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RED BANK: TWO NIGHTS OF PEACE ‘N MUSIC

nash-family-stone-9039413Woodstock-era icon Graham Nash takes to the Basie boards on Saturday…while fellow festival veterans, the not-so-sly Family Stone, headline a 70s Rock and Funk Fest on Sunday.   

One weekend past the 46th anniversary of the legendary Woodstock festival, the Count Basie Theatre offers audiences here on the greater Green an opportunity to catch up with several veterans of those “Three Days of Peace and Music” — all in climate-controlled comfort, and with no requirement to get all muddy about it.

The shared experience begins Saturday night at 8 pm, with a very rare solo-tour appearance by Rock and Roll Hall of Famer Graham Nash. Spotlighting material from a massive career-cataloguing box set, the British-born singer/songwriter and activist who first invaded the colonies as a member of The Hollies — and who homesteaded the Laurel Canyon sound through his culture-defining work with CSN (and sometimes Y) — is expected to lend his signature skills to songs that range from “On a Carousel,” “Marrakesh Express,” “Our House” and “Just a Song Before I Go,” to solo stuff like “Chicago” and a possible preview of a work-in-progress studio project. Reserve tickets ($27.50 – $73.50) right here — and flip the record over for more.

For the then-new supergroup of Crosby, Stills and Nash, the original Woodstock festival represented only the second live gig in their history — while among the many other acts shuttling on and off Max Yasgur’s farm that weekend was a groundbreaking concert juggernaut then at the peak of its powers, with four strong albums to its credit and a string of smash singles that included “Dance to the Music,” “Stand!,” “Everyday People” and “I Want to Take You Higher.” With their multi-racial, multi-gender personnel and their ability to frame frank social commentary within a deliriously danceable revolution, Sly and the Family Stone surfed the crest of the cultural moment in summer ’69 — although the years to come would see increasingly unpredictable bandleader Sly Stone become a liability to his band’s touring capability, even as he conjured some of the most innovative sounds of his career. With Sly more or less sidelined from active duty (even as he touts some just-released new music in the wake of a substantial back-royalties legal victory), several classic-lineup members of The Family Stone are back on the road; serving up milestone hits and headlining a 70s Rock and Funk Fest package tour that comes to the Basie this Sunday night, August 23.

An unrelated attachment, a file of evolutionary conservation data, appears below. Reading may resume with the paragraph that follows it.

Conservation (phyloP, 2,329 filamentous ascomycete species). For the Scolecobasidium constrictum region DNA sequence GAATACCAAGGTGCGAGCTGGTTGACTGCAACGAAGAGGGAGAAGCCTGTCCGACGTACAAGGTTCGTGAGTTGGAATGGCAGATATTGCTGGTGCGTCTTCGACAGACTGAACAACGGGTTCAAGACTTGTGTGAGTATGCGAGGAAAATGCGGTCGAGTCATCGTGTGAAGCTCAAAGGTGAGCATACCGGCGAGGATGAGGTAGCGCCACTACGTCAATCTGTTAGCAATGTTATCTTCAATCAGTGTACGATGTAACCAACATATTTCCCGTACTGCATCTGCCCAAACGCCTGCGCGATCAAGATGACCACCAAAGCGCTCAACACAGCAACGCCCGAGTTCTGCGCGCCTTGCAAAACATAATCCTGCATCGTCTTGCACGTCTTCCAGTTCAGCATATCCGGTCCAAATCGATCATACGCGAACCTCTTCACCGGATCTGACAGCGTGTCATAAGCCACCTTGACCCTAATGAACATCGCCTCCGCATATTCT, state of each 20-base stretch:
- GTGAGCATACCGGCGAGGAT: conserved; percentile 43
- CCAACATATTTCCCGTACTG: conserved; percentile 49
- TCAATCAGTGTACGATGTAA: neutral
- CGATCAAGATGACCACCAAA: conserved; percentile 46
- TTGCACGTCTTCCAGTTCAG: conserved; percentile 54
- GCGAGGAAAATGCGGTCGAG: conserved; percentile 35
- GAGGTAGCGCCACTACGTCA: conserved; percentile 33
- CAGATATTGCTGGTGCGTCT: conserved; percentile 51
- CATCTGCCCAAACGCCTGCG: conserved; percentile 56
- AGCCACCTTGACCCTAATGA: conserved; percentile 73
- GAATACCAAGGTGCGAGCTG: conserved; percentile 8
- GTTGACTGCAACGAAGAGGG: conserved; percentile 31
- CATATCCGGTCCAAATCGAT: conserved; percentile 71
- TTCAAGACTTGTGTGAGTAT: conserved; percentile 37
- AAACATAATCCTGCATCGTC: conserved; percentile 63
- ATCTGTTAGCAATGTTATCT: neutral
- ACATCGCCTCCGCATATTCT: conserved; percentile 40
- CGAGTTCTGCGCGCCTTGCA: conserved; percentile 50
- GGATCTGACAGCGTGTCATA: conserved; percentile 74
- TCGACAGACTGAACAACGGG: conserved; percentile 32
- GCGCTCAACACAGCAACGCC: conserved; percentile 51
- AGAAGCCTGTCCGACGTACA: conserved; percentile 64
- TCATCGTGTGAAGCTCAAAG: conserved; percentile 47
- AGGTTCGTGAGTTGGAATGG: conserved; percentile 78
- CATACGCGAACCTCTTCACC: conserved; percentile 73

Rock and Roll Hall of Fame inductees Cynthia Robinson (trumpet), Jerry Martini (sax) and Greg Errico (drums) are teamed with a savvy crew of pros for the tour (formerly advertised as “Hippiefest”), which further features another 1960s-era powerhouse of the live stage, Mitch Ryder (“Devil with the Blue Dress,” “Sock It To Me Baby”). Rick Derringer, the singer-guitarist-producer who hit with “Rock and Roll Hoochie Koo” (and who played a significant part in the success of acts ranging from the “Hang On Sloopy” McCoys to the Winter brothers to Weird Al Yankovic) makes a return to the local area after a long hiatus, and the program is completed by Joey Molland and the 2015 edition of the Brit hitmakers Badfinger (“Day After Day,” “No Matter What,” Baby Blue”). Tickets for the 7:30 pm show ($25 – $69) available right here.

Remember: Nothing makes a Red Bank friend happier than to hear "I saw you on Red Bank Green!"
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